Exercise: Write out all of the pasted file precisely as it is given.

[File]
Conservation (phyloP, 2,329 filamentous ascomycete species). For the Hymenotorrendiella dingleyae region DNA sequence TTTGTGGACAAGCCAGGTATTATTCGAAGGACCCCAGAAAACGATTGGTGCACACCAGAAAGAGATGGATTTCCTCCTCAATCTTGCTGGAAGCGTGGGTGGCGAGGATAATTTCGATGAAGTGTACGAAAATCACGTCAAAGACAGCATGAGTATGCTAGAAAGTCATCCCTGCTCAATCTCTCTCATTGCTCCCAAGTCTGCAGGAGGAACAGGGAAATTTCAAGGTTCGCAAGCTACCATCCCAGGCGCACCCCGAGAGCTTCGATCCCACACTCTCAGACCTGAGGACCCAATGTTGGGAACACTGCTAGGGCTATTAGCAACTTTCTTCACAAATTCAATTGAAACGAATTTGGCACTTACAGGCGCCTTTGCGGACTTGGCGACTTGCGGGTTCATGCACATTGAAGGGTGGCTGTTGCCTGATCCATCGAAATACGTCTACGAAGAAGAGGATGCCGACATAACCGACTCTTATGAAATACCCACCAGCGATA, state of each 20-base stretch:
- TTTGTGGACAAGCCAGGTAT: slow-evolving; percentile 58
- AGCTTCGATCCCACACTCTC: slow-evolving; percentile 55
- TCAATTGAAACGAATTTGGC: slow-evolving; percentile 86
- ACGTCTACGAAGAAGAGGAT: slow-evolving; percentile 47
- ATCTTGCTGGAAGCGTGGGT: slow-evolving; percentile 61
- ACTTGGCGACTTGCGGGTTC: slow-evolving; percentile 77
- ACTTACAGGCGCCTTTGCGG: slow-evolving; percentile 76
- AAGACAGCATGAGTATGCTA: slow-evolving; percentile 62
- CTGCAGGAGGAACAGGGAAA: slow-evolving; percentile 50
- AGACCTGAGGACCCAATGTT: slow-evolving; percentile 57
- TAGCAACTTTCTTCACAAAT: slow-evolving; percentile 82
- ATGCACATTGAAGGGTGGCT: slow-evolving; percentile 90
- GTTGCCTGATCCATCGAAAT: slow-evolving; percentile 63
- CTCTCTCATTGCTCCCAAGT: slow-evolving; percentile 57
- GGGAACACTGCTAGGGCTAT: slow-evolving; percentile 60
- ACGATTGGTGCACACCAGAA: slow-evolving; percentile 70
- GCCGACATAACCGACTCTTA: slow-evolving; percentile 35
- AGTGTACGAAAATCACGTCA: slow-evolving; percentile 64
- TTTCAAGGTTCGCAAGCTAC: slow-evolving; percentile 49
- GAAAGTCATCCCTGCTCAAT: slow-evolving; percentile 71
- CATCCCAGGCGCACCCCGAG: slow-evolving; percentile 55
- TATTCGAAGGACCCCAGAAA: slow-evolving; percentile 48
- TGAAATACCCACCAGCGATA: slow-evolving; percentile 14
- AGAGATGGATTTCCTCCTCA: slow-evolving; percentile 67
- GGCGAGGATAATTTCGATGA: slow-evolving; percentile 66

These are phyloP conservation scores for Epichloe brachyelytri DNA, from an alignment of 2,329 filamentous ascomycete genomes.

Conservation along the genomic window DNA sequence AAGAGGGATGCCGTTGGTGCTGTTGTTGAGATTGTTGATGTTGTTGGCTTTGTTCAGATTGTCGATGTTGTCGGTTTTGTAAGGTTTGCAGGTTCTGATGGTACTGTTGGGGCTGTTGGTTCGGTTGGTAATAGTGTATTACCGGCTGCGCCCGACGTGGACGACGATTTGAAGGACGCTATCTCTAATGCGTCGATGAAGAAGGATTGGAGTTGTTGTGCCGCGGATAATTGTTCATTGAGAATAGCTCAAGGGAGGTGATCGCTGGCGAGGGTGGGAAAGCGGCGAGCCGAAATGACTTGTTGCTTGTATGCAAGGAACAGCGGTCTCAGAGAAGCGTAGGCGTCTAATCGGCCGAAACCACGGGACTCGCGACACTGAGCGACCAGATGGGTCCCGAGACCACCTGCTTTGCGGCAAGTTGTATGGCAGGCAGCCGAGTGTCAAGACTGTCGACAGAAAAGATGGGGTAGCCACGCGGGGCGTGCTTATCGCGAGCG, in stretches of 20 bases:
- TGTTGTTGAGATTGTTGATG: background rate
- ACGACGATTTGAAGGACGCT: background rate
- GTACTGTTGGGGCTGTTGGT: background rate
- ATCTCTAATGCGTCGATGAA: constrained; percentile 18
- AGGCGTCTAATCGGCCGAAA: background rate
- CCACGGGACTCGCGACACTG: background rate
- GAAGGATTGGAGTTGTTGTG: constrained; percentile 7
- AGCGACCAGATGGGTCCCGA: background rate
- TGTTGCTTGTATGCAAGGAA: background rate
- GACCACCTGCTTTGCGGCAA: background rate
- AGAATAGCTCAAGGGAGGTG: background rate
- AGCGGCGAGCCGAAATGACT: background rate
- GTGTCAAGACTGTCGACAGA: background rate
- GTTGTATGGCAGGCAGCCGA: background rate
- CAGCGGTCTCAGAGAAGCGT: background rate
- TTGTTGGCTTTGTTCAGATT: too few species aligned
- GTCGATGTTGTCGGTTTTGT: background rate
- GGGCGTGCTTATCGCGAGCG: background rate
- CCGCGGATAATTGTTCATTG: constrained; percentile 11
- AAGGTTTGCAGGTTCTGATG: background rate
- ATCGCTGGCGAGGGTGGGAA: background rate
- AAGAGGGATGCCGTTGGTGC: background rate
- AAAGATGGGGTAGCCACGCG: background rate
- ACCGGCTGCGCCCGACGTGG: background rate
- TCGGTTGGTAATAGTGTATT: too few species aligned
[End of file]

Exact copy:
Conservation (phyloP, 2,329 filamentous ascomycete species). For the Hymenotorrendiella dingleyae region DNA sequence TTTGTGGACAAGCCAGGTATTATTCGAAGGACCCCAGAAAACGATTGGTGCACACCAGAAAGAGATGGATTTCCTCCTCAATCTTGCTGGAAGCGTGGGTGGCGAGGATAATTTCGATGAAGTGTACGAAAATCACGTCAAAGACAGCATGAGTATGCTAGAAAGTCATCCCTGCTCAATCTCTCTCATTGCTCCCAAGTCTGCAGGAGGAACAGGGAAATTTCAAGGTTCGCAAGCTACCATCCCAGGCGCACCCCGAGAGCTTCGATCCCACACTCTCAGACCTGAGGACCCAATGTTGGGAACACTGCTAGGGCTATTAGCAACTTTCTTCACAAATTCAATTGAAACGAATTTGGCACTTACAGGCGCCTTTGCGGACTTGGCGACTTGCGGGTTCATGCACATTGAAGGGTGGCTGTTGCCTGATCCATCGAAATACGTCTACGAAGAAGAGGATGCCGACATAACCGACTCTTATGAAATACCCACCAGCGATA, state of each 20-base stretch:
- TTTGTGGACAAGCCAGGTAT: slow-evolving; percentile 58
- AGCTTCGATCCCACACTCTC: slow-evolving; percentile 55
- TCAATTGAAACGAATTTGGC: slow-evolving; percentile 86
- ACGTCTACGAAGAAGAGGAT: slow-evolving; percentile 47
- ATCTTGCTGGAAGCGTGGGT: slow-evolving; percentile 61
- ACTTGGCGACTTGCGGGTTC: slow-evolving; percentile 77
- ACTTACAGGCGCCTTTGCGG: slow-evolving; percentile 76
- AAGACAGCATGAGTATGCTA: slow-evolving; percentile 62
- CTGCAGGAGGAACAGGGAAA: slow-evolving; percentile 50
- AGACCTGAGGACCCAATGTT: slow-evolving; percentile 57
- TAGCAACTTTCTTCACAAAT: slow-evolving; percentile 82
- ATGCACATTGAAGGGTGGCT: slow-evolving; percentile 90
- GTTGCCTGATCCATCGAAAT: slow-evolving; percentile 63
- CTCTCTCATTGCTCCCAAGT: slow-evolving; percentile 57
- GGGAACACTGCTAGGGCTAT: slow-evolving; percentile 60
- ACGATTGGTGCACACCAGAA: slow-evolving; percentile 70
- GCCGACATAACCGACTCTTA: slow-evolving; percentile 35
- AGTGTACGAAAATCACGTCA: slow-evolving; percentile 64
- TTTCAAGGTTCGCAAGCTAC: slow-evolving; percentile 49
- GAAAGTCATCCCTGCTCAAT: slow-evolving; percentile 71
- CATCCCAGGCGCACCCCGAG: slow-evolving; percentile 55
- TATTCGAAGGACCCCAGAAA: slow-evolving; percentile 48
- TGAAATACCCACCAGCGATA: slow-evolving; percentile 14
- AGAGATGGATTTCCTCCTCA: slow-evolving; percentile 67
- GGCGAGGATAATTTCGATGA: slow-evolving; percentile 66

These are phyloP conservation scores for Epichloe brachyelytri DNA, from an alignment of 2,329 filamentous ascomycete genomes.

Conservation along the genomic window DNA sequence AAGAGGGATGCCGTTGGTGCTGTTGTTGAGATTGTTGATGTTGTTGGCTTTGTTCAGATTGTCGATGTTGTCGGTTTTGTAAGGTTTGCAGGTTCTGATGGTACTGTTGGGGCTGTTGGTTCGGTTGGTAATAGTGTATTACCGGCTGCGCCCGACGTGGACGACGATTTGAAGGACGCTATCTCTAATGCGTCGATGAAGAAGGATTGGAGTTGTTGTGCCGCGGATAATTGTTCATTGAGAATAGCTCAAGGGAGGTGATCGCTGGCGAGGGTGGGAAAGCGGCGAGCCGAAATGACTTGTTGCTTGTATGCAAGGAACAGCGGTCTCAGAGAAGCGTAGGCGTCTAATCGGCCGAAACCACGGGACTCGCGACACTGAGCGACCAGATGGGTCCCGAGACCACCTGCTTTGCGGCAAGTTGTATGGCAGGCAGCCGAGTGTCAAGACTGTCGACAGAAAAGATGGGGTAGCCACGCGGGGCGTGCTTATCGCGAGCG, in stretches of 20 bases:
- TGTTGTTGAGATTGTTGATG: background rate
- ACGACGATTTGAAGGACGCT: background rate
- GTACTGTTGGGGCTGTTGGT: background rate
- ATCTCTAATGCGTCGATGAA: constrained; percentile 18
- AGGCGTCTAATCGGCCGAAA: background rate
- CCACGGGACTCGCGACACTG: background rate
- GAAGGATTGGAGTTGTTGTG: constrained; percentile 7
- AGCGACCAGATGGGTCCCGA: background rate
- TGTTGCTTGTATGCAAGGAA: background rate
- GACCACCTGCTTTGCGGCAA: background rate
- AGAATAGCTCAAGGGAGGTG: background rate
- AGCGGCGAGCCGAAATGACT: background rate
- GTGTCAAGACTGTCGACAGA: background rate
- GTTGTATGGCAGGCAGCCGA: background rate
- CAGCGGTCTCAGAGAAGCGT: background rate
- TTGTTGGCTTTGTTCAGATT: too few species aligned
- GTCGATGTTGTCGGTTTTGT: background rate
- GGGCGTGCTTATCGCGAGCG: background rate
- CCGCGGATAATTGTTCATTG: constrained; percentile 11
- AAGGTTTGCAGGTTCTGATG: background rate
- ATCGCTGGCGAGGGTGGGAA: background rate
- AAGAGGGATGCCGTTGGTGC: background rate
- AAAGATGGGGTAGCCACGCG: background rate
- ACCGGCTGCGCCCGACGTGG: background rate
- TCGGTTGGTAATAGTGTATT: too few species aligned